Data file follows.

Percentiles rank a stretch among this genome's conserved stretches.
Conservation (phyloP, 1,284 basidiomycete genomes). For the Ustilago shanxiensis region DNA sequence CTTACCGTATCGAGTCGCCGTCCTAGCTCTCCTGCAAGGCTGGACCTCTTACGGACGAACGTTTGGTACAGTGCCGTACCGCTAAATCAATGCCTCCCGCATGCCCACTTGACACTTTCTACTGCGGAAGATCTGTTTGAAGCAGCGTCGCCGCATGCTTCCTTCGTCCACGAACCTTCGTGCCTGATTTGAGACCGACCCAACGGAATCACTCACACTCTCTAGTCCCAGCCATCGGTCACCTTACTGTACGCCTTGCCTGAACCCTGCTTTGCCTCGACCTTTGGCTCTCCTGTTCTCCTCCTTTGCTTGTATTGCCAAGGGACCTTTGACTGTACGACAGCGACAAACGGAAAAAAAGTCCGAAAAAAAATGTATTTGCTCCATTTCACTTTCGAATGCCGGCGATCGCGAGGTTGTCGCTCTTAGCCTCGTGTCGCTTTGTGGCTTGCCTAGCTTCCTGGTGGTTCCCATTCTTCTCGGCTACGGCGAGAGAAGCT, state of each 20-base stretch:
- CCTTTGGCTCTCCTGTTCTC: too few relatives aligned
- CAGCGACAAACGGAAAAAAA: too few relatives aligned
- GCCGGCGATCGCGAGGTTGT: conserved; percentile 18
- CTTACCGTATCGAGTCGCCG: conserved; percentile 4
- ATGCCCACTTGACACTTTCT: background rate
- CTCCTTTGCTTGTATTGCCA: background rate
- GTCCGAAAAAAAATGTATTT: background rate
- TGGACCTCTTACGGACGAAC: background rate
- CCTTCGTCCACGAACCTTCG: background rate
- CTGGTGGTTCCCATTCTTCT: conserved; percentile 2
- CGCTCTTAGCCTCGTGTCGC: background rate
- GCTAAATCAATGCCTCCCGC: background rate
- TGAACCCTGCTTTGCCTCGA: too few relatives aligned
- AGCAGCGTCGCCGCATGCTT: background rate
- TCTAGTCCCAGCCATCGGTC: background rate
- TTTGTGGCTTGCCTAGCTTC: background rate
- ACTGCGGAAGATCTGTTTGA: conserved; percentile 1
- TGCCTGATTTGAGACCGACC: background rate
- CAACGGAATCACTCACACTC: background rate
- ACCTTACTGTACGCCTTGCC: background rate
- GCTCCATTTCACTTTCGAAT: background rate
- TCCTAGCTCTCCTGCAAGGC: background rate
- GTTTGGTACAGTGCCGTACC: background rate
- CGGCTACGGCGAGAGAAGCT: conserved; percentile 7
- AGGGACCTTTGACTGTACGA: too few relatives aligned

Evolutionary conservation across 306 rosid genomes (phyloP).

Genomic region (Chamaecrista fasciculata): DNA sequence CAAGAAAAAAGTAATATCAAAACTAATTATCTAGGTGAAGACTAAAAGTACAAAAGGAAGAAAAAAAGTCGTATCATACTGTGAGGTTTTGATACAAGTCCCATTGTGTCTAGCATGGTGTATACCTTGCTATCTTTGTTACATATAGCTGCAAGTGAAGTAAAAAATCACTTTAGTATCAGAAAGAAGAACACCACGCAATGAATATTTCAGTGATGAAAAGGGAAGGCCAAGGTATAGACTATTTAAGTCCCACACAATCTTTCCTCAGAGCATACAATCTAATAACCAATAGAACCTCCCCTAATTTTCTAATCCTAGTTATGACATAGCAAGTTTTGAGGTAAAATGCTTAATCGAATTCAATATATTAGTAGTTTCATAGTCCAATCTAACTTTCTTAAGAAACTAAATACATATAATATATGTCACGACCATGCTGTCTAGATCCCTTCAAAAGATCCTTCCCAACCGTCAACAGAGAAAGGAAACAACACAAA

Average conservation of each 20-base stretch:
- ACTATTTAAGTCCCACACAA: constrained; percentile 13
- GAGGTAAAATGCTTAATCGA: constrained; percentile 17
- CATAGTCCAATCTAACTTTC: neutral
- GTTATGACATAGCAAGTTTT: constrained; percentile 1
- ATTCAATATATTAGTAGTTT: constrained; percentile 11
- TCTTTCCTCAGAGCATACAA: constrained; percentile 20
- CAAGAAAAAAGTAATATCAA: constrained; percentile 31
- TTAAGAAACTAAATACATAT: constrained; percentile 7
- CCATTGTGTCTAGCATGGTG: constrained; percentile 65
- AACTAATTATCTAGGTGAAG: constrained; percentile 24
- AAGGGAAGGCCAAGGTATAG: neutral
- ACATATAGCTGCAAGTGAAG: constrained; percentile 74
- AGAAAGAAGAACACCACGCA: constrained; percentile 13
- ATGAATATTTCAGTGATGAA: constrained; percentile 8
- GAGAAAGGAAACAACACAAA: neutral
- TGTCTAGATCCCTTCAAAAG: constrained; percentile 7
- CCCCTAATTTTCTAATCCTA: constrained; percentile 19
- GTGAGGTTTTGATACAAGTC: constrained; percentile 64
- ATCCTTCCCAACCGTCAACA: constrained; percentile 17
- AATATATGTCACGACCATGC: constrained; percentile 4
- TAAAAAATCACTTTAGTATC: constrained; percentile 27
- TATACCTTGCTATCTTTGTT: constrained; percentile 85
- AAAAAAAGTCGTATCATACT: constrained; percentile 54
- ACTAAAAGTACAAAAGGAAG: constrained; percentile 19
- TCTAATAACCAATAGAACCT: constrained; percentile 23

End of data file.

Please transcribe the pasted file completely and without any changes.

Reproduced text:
Percentiles rank a stretch among this genome's conserved stretches.
Conservation (phyloP, 1,284 basidiomycete genomes). For the Ustilago shanxiensis region DNA sequence CTTACCGTATCGAGTCGCCGTCCTAGCTCTCCTGCAAGGCTGGACCTCTTACGGACGAACGTTTGGTACAGTGCCGTACCGCTAAATCAATGCCTCCCGCATGCCCACTTGACACTTTCTACTGCGGAAGATCTGTTTGAAGCAGCGTCGCCGCATGCTTCCTTCGTCCACGAACCTTCGTGCCTGATTTGAGACCGACCCAACGGAATCACTCACACTCTCTAGTCCCAGCCATCGGTCACCTTACTGTACGCCTTGCCTGAACCCTGCTTTGCCTCGACCTTTGGCTCTCCTGTTCTCCTCCTTTGCTTGTATTGCCAAGGGACCTTTGACTGTACGACAGCGACAAACGGAAAAAAAGTCCGAAAAAAAATGTATTTGCTCCATTTCACTTTCGAATGCCGGCGATCGCGAGGTTGTCGCTCTTAGCCTCGTGTCGCTTTGTGGCTTGCCTAGCTTCCTGGTGGTTCCCATTCTTCTCGGCTACGGCGAGAGAAGCT, state of each 20-base stretch:
- CCTTTGGCTCTCCTGTTCTC: too few relatives aligned
- CAGCGACAAACGGAAAAAAA: too few relatives aligned
- GCCGGCGATCGCGAGGTTGT: conserved; percentile 18
- CTTACCGTATCGAGTCGCCG: conserved; percentile 4
- ATGCCCACTTGACACTTTCT: background rate
- CTCCTTTGCTTGTATTGCCA: background rate
- GTCCGAAAAAAAATGTATTT: background rate
- TGGACCTCTTACGGACGAAC: background rate
- CCTTCGTCCACGAACCTTCG: background rate
- CTGGTGGTTCCCATTCTTCT: conserved; percentile 2
- CGCTCTTAGCCTCGTGTCGC: background rate
- GCTAAATCAATGCCTCCCGC: background rate
- TGAACCCTGCTTTGCCTCGA: too few relatives aligned
- AGCAGCGTCGCCGCATGCTT: background rate
- TCTAGTCCCAGCCATCGGTC: background rate
- TTTGTGGCTTGCCTAGCTTC: background rate
- ACTGCGGAAGATCTGTTTGA: conserved; percentile 1
- TGCCTGATTTGAGACCGACC: background rate
- CAACGGAATCACTCACACTC: background rate
- ACCTTACTGTACGCCTTGCC: background rate
- GCTCCATTTCACTTTCGAAT: background rate
- TCCTAGCTCTCCTGCAAGGC: background rate
- GTTTGGTACAGTGCCGTACC: background rate
- CGGCTACGGCGAGAGAAGCT: conserved; percentile 7
- AGGGACCTTTGACTGTACGA: too few relatives aligned

Evolutionary conservation across 306 rosid genomes (phyloP).

Genomic region (Chamaecrista fasciculata): DNA sequence CAAGAAAAAAGTAATATCAAAACTAATTATCTAGGTGAAGACTAAAAGTACAAAAGGAAGAAAAAAAGTCGTATCATACTGTGAGGTTTTGATACAAGTCCCATTGTGTCTAGCATGGTGTATACCTTGCTATCTTTGTTACATATAGCTGCAAGTGAAGTAAAAAATCACTTTAGTATCAGAAAGAAGAACACCACGCAATGAATATTTCAGTGATGAAAAGGGAAGGCCAAGGTATAGACTATTTAAGTCCCACACAATCTTTCCTCAGAGCATACAATCTAATAACCAATAGAACCTCCCCTAATTTTCTAATCCTAGTTATGACATAGCAAGTTTTGAGGTAAAATGCTTAATCGAATTCAATATATTAGTAGTTTCATAGTCCAATCTAACTTTCTTAAGAAACTAAATACATATAATATATGTCACGACCATGCTGTCTAGATCCCTTCAAAAGATCCTTCCCAACCGTCAACAGAGAAAGGAAACAACACAAA

Average conservation of each 20-base stretch:
- ACTATTTAAGTCCCACACAA: constrained; percentile 13
- GAGGTAAAATGCTTAATCGA: constrained; percentile 17
- CATAGTCCAATCTAACTTTC: neutral
- GTTATGACATAGCAAGTTTT: constrained; percentile 1
- ATTCAATATATTAGTAGTTT: constrained; percentile 11
- TCTTTCCTCAGAGCATACAA: constrained; percentile 20
- CAAGAAAAAAGTAATATCAA: constrained; percentile 31
- TTAAGAAACTAAATACATAT: constrained; percentile 7
- CCATTGTGTCTAGCATGGTG: constrained; percentile 65
- AACTAATTATCTAGGTGAAG: constrained; percentile 24
- AAGGGAAGGCCAAGGTATAG: neutral
- ACATATAGCTGCAAGTGAAG: constrained; percentile 74
- AGAAAGAAGAACACCACGCA: constrained; percentile 13
- ATGAATATTTCAGTGATGAA: constrained; percentile 8
- GAGAAAGGAAACAACACAAA: neutral
- TGTCTAGATCCCTTCAAAAG: constrained; percentile 7
- CCCCTAATTTTCTAATCCTA: constrained; percentile 19
- GTGAGGTTTTGATACAAGTC: constrained; percentile 64
- ATCCTTCCCAACCGTCAACA: constrained; percentile 17
- AATATATGTCACGACCATGC: constrained; percentile 4
- TAAAAAATCACTTTAGTATC: constrained; percentile 27
- TATACCTTGCTATCTTTGTT: constrained; percentile 85
- AAAAAAAGTCGTATCATACT: constrained; percentile 54
- ACTAAAAGTACAAAAGGAAG: constrained; percentile 19
- TCTAATAACCAATAGAACCT: constrained; percentile 23